Their tiny seeds are very nutritious and are an excellent supplement of omega-3 oils. When eaten raw, the leaves are also quite tasty and are only slightly mucilaginous. However, the gummy leaves should not be consumed in large quantities because they contain oxalic acid.

Caution needs to be observed during consumption as taking in too much may cause shortness of breath, nausea, and vomiting.

Other uses besides culinary or medicinal are that the delicate heads with their shiny red orbs make beautiful bouquet flower fillers.

Follow Succulent City on Facebook, Pinterest & Instagram for more informative & interesting content about succulents & cacti 🙂 Join the discussions at our Facebook Group, “Succulent City Plant Lounge.” Happy planting, and live the moment!

Aloe Vera

The Aloe Vera is probably one of the most sought-after medicinal herbaceous plants of the whole lot. The herbaceous plant is a short-stemmed shrub. Aloe Vera succulent forms a rosette of thick, fleshy green blades with a slightly frigid blue-green color.

The two most essential components of the succulent are the Aloe Vera juice and the Aloe Vera gel. The juice is mainly found in a thin layer under the succulent skin. It is also known as the Aloe Vera latex or sap. On the other hand, the gel is found in the middle of the leaf.

#1. Growing And Caring For The Aloe Vera Succulent

They do best in a cactus potting mix that is fast-draining and well-aerated. The soil should be improved with additional soil expanders such as perlite or builder’s sand for best results. The plants should also be cultivated where the sun’s exposure is bright and direct. The watering is done using the soak and dry method, only when the ground is parched. Interested in growing Aloe Vera at your house? Check out our piece on “How to Grow Aloe Vera“.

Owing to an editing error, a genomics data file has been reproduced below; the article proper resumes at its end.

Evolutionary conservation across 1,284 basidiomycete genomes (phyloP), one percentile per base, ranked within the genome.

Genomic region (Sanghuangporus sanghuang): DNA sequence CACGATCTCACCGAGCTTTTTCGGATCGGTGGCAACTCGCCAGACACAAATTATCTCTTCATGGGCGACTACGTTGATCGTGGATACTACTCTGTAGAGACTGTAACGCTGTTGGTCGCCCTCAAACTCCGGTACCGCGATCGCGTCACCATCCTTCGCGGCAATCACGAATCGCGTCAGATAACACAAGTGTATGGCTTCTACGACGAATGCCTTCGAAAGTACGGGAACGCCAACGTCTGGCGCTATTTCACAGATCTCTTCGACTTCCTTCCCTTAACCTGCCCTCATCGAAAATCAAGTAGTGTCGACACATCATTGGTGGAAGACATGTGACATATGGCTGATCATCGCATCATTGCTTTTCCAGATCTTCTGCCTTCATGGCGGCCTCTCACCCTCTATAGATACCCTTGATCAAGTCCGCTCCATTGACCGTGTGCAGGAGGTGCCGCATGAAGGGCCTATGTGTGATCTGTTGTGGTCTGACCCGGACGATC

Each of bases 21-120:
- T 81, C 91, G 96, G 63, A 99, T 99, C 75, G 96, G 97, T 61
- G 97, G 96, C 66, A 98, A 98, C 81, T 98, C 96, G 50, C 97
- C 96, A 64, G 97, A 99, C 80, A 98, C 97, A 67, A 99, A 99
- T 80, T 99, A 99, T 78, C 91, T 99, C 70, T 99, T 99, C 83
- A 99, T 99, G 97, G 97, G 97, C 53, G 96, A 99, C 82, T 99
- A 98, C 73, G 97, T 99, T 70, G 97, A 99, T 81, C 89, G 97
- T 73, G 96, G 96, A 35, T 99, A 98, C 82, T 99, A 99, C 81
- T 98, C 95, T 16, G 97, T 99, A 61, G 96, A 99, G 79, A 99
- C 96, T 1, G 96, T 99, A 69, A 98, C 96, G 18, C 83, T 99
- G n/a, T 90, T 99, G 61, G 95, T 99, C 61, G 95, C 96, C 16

#2. Uses Of Aloe Vera Herbaceous Succulent

Aloe Vera is mainly grown for its medicinal purposes, which are pretty numerous.

First, the Aloe vera gel is a crucial ingredient in some kinds of toothpaste and is active in fighting cavities. The Aloe Vera latex contains anthraquinones that actively heal and relieve pain with its anti-inflammatory effects. The gel can also aid in reducing constipation because it has a high fiber content that will get things moving. The gel is taken in liquid or capsule form once a day for a few days.

Aloe vera is also a hub of several minerals and vitamins that can be incorporated into your diet as supplements. It supplies B-12, which helps make DNA and nerve and blood cells. One also gets Choline, which is involved in nerve signaling, and Folic acid, essential for fetal growth during pregnancy. Lastly, it has vitamins A, C, and E that have antioxidant capabilities.

The Aloe Vera gel has also been used to relieve burns. It accomplishes this by improving blood circulation to the affected spot and stopping cell damage around the injury. The application of the gel creates instantaneous pain relief because of its cooling sensation. The gel is part of many moisturizing creams used by cancer patients to protect their skin from radiation.

Final Words

Well, there you have it! That is everything we know about herbaceous plants. We hope this post demystified the term for you so you can understand gardening blogs and books better. 

Did this article help answer your succulent-care questions? We sure hope so! If not, no worries. Succulent City is devoted to aiding all succulent lovers, so we created a line of ebook guides! Check out our in-depth tips on “The Best Soil Recommendations for Your Succulent” or even “The Most Common Issues Amongst Succulent Growers”  today! 

Happy Planting!

Succulent City chief editor


Succulent City

Hey everyone! Welcome to Succulent City! We are all about succulents, cacti, and a bit about air plants. Ten years back, in 2013, we began the journey with succulents. It started as a simple hobby, crafting and selling charming succulent-themed pins and decorations. But as time passed, our fascination with these remarkable plants grew, and we gained extensive knowledge about them. Therefore, Succulent City is the blog as you see it is now. Enjoy your visit and happly planting!